Performance and Scalability Tuning

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Performance and Scalability Tuning

  1. 1. Scalable PerformanceBuilding enterprise-scale web applications that perform
  2. 2. Scalability vs. Performance • Ratio of the increase in • Serving a single request in the throughput to an increase in shortest amount of time resources • Inverse of latency • Support additional users at the least incremental cost • Predictability of application behavior as users are added
  3. 3. Scalable Performance • Number of requests that can be concurrently served (throughput) while meeting a minimum level of service (response time) • Measuring: o Resource utilization o Throughput o Response time
  4. 4. Horizontal vs. Vertical Scaling • Increase the hardware resources • Improve hardware capabilities • Separate types of processing into (cpu, RAM, storage, etc…) tiers • No network bottleneck • Commodity hardware is a • Becomes increasingly expensive predictable cost per user • Practical and financial limitations • Limitations to scaling are dictated to the ability to scale by application architecture • Typically increases performance • Can degrade performance
  5. 5. Horizontal vs. Vertical Scaling
  6. 6. General Observations • Performance decreases in each later tier (LB > web > app > DB) due to increasing complexity o Service requests in the earliest possible tier • Costs of scalability increases in each later tier (LB < web < app < DB) o Architect bottlenecks in the earliest possible tier • Scalable performance is ultimately limited by the operations that do not scale linearly • Ideally, each request that makes it to the database tier would have its own connection o Realistically, this means serving requests in earlier tiers because of constraints to db scaling
  7. 7. JEE Request Processing
  8. 8. Application Bottlenecks • Thread starvation • Thread contention • IO contention • IO performance • Memory limitations • Data access
  9. 9. Resource Utilization
  10. 10. Resource Capacity Settings • Database CPUs • Database connection pool • Application server CPUs • Application server thread pool • JVM Heap settings • Web server thread pool
  11. 11. Resource Capacity Settings • Walk through the application architecture and identify the points where a request could potentially wait. • Open all wait points. • Generate balanced and representative load against the environment. • Identify the limiting wait point’s saturation point. • Tighten all wait points to facilitate only the maximum load of the limiting wait point. • Force all pending requests to wait at the Web server. • Add more resources.
  12. 12. Profiling • Long running http requests • Long running methods • Memory leaks • Deadlocks • Long running queries
  13. 13. Database Tier • System of record • Difficult to scale horizontally and expensive to scale vertically • Keep connections limited to what the server will support o Block at the app tier • Perform data processing on staging server • Each database has its own optimization techniques o Explain plan to locate and eliminate full table scans o Query and table caches o Buffer sizes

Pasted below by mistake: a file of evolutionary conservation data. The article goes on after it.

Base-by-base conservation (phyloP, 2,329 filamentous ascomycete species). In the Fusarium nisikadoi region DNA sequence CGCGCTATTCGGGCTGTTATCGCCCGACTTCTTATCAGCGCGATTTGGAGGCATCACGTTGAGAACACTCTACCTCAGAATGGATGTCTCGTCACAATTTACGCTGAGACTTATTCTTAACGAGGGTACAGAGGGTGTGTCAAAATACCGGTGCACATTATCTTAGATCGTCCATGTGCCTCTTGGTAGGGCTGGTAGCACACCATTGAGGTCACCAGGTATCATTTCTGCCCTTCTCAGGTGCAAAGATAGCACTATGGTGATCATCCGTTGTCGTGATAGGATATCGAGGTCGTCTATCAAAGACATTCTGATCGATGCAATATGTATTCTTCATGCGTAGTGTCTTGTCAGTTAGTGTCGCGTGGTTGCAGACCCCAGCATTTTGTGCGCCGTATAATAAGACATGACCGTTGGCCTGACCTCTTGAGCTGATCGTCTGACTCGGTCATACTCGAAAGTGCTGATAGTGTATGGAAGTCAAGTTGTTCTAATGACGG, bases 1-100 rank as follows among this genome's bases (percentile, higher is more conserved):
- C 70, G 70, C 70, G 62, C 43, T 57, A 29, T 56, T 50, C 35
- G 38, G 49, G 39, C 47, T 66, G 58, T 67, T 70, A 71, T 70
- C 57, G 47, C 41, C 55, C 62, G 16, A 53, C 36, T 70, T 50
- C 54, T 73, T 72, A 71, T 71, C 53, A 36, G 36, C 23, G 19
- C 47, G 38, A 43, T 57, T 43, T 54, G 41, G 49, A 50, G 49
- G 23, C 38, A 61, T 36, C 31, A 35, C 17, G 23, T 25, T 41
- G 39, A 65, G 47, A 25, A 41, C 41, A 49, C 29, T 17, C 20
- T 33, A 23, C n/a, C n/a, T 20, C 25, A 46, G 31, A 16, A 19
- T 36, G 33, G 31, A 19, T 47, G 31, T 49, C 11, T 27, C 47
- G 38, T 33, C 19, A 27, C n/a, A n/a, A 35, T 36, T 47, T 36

14. 14. Application Tier • Generally cannot be stateless due to security and business requirements • Sticky vs. clustered sessions o Use the HTTPSession sparingly o If the app does not need to be HA, it may not require clean failover and can drop sessions • Scaling horizontally could potentially put more load on the DB o Caching can be used to offset the load
  15. 15. Application Caching • Read-only data can be cached like static data in the web tier • Write-able data can be cached but will impose limitations on clustering o Will probably either need to be in-sync across the cluster or turned off completely • Filters can provide caching of dynamic, secure data at the earliest point in this tier o Caches entire response o Not recommended for user-specific data • Service layer or data access caches provide a simple way to stop requests from continuing to the database o Transparent to the calling code o Cache interceptors
  16. 16. Tomcat Tuning • maxThreads controls actively served connections • backlog controls the number of connections that can be queued • maxThreads + backlog = total accepted connections • connectionTimeout can be used to drop faulty connections • bufferSize is by default set to -1, no buffering of output • Keep heap size manageable, < 2GB
  17. 17. Web Tier • Clustering is easiest in the web tier because they are generally stateless • Web tier clustering can provide super-linear scaling (IO contention, context switching costs) • The web tier should serve all static data (images, static html) • The web tier can serve dynamic requests by caching non- secure data that only depends upon url parameters o Squid reverse proxy o Apache mod cache o Memcached
  18. 18. Apache Tuning • Limit connections in the web tier to prevent overloading later tiers (MaxClients) • ServerLimit x Memory per process < RAM available to limit swapping • Avg connections = ThreadsPerChild x Apache hosts / App Server hosts • ProxyPass max = ThreadsPerChild
  19. 19. Other • Grid Caches o GigaSpaces o Coherence • CDN o Akamai • Compute Appliances o Azul Systems
  20. 20. References • http://www.theserverside.com/tt/articles/content/JIApresent ations/JIA-HASP.pdf • http://www.mnot.net/cache_docs/ • http://httpd.apache.org/docs/2.2/misc/perf-tuning.html • http://www.yourkit.com/overview/index.jsp • http://dev2dev.bea.com/pub/a/2006/05/declarative- caching.html • http://azulsystems.com/ • http://www.theserverside.com/tt/knowledgecenter/knowledg ecenter.tss?l=ProJavaEE_Ch06

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